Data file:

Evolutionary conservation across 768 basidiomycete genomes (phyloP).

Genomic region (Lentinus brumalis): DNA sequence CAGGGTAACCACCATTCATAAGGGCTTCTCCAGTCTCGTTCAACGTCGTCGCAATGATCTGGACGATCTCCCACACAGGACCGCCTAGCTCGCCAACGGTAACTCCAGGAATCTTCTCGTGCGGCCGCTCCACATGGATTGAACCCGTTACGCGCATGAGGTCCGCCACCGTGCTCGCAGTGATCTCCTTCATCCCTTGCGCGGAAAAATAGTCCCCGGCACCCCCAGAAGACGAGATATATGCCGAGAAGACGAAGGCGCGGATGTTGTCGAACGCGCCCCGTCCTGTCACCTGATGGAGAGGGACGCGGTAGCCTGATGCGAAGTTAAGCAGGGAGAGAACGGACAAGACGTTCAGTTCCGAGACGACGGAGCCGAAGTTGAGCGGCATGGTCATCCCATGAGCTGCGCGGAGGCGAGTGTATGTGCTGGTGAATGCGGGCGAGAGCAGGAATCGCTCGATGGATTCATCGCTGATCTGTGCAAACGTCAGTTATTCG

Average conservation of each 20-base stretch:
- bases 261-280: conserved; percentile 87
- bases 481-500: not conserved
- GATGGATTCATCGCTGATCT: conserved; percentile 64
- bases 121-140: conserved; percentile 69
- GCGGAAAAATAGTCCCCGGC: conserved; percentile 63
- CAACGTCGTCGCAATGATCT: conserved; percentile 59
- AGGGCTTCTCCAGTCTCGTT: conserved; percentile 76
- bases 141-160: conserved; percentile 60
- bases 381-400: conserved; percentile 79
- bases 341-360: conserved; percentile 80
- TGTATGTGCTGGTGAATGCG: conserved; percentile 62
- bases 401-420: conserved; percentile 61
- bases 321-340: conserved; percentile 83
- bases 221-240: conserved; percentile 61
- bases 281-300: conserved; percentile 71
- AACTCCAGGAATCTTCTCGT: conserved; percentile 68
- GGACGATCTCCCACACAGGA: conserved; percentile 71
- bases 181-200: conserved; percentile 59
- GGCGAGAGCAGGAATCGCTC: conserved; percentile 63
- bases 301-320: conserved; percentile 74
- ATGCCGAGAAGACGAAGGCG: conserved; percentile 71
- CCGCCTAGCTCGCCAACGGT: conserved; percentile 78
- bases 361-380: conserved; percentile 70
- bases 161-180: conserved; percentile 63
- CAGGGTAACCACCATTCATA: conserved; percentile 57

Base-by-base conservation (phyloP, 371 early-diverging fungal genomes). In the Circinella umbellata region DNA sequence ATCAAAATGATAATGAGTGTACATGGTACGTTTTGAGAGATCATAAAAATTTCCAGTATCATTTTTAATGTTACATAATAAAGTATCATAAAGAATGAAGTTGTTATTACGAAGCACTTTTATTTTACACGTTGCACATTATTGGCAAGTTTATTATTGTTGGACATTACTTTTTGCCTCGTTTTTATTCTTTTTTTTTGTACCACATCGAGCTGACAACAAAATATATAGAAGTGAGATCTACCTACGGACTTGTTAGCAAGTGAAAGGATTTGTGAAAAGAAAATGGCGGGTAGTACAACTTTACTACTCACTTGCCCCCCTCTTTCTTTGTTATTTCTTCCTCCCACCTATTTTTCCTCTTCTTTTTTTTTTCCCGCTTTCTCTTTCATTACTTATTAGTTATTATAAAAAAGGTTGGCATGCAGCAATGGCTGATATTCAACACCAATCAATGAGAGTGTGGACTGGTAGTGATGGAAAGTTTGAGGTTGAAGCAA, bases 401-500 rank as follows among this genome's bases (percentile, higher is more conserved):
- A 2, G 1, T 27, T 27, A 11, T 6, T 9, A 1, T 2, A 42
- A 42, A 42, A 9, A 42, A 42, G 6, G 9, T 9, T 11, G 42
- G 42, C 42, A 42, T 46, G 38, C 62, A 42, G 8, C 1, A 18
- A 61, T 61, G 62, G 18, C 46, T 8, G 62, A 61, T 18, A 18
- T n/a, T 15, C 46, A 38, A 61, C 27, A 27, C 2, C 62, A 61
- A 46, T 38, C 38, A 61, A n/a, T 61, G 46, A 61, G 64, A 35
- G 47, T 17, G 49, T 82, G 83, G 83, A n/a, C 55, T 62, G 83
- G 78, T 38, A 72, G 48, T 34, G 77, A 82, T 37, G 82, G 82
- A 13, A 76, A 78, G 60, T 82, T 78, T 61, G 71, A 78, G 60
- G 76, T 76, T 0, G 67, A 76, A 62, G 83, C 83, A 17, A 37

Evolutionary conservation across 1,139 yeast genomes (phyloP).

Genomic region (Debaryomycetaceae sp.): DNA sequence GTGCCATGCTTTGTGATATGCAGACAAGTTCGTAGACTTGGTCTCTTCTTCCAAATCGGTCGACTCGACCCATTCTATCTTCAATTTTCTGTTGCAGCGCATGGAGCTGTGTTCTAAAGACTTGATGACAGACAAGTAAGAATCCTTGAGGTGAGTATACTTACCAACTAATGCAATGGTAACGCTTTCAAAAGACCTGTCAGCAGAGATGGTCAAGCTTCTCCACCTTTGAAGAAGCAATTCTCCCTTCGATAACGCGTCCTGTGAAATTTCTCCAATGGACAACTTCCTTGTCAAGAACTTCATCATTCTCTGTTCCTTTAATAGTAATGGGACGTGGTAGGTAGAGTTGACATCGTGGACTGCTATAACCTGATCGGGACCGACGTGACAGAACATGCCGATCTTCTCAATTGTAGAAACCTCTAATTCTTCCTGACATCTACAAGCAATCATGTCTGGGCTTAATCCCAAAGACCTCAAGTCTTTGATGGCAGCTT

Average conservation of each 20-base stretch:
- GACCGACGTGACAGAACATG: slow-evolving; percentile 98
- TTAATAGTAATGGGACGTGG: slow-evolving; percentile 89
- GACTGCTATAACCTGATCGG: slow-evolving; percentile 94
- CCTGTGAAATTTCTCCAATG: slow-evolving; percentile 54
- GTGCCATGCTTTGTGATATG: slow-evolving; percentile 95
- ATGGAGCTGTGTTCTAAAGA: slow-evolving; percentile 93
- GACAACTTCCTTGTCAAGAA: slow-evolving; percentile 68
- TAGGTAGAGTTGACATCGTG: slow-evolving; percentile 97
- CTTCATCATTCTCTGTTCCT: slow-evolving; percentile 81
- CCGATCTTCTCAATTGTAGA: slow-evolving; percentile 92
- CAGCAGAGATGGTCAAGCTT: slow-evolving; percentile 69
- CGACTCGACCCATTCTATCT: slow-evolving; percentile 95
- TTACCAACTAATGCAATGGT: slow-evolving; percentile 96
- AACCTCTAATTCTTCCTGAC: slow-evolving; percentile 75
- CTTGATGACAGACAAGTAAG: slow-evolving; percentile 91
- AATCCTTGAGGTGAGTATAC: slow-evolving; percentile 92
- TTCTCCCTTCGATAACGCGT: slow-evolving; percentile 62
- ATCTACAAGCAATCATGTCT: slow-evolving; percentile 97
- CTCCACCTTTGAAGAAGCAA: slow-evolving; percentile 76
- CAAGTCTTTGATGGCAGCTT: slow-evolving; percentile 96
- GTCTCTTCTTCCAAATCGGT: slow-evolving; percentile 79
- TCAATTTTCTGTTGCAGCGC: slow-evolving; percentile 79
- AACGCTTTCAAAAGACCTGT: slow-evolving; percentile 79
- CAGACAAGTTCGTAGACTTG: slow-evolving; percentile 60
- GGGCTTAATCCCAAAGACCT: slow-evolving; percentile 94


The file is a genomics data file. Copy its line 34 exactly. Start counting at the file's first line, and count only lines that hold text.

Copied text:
- T n/a, T 15, C 46, A 38, A 61, C 27, A 27, C 2, C 62, A 61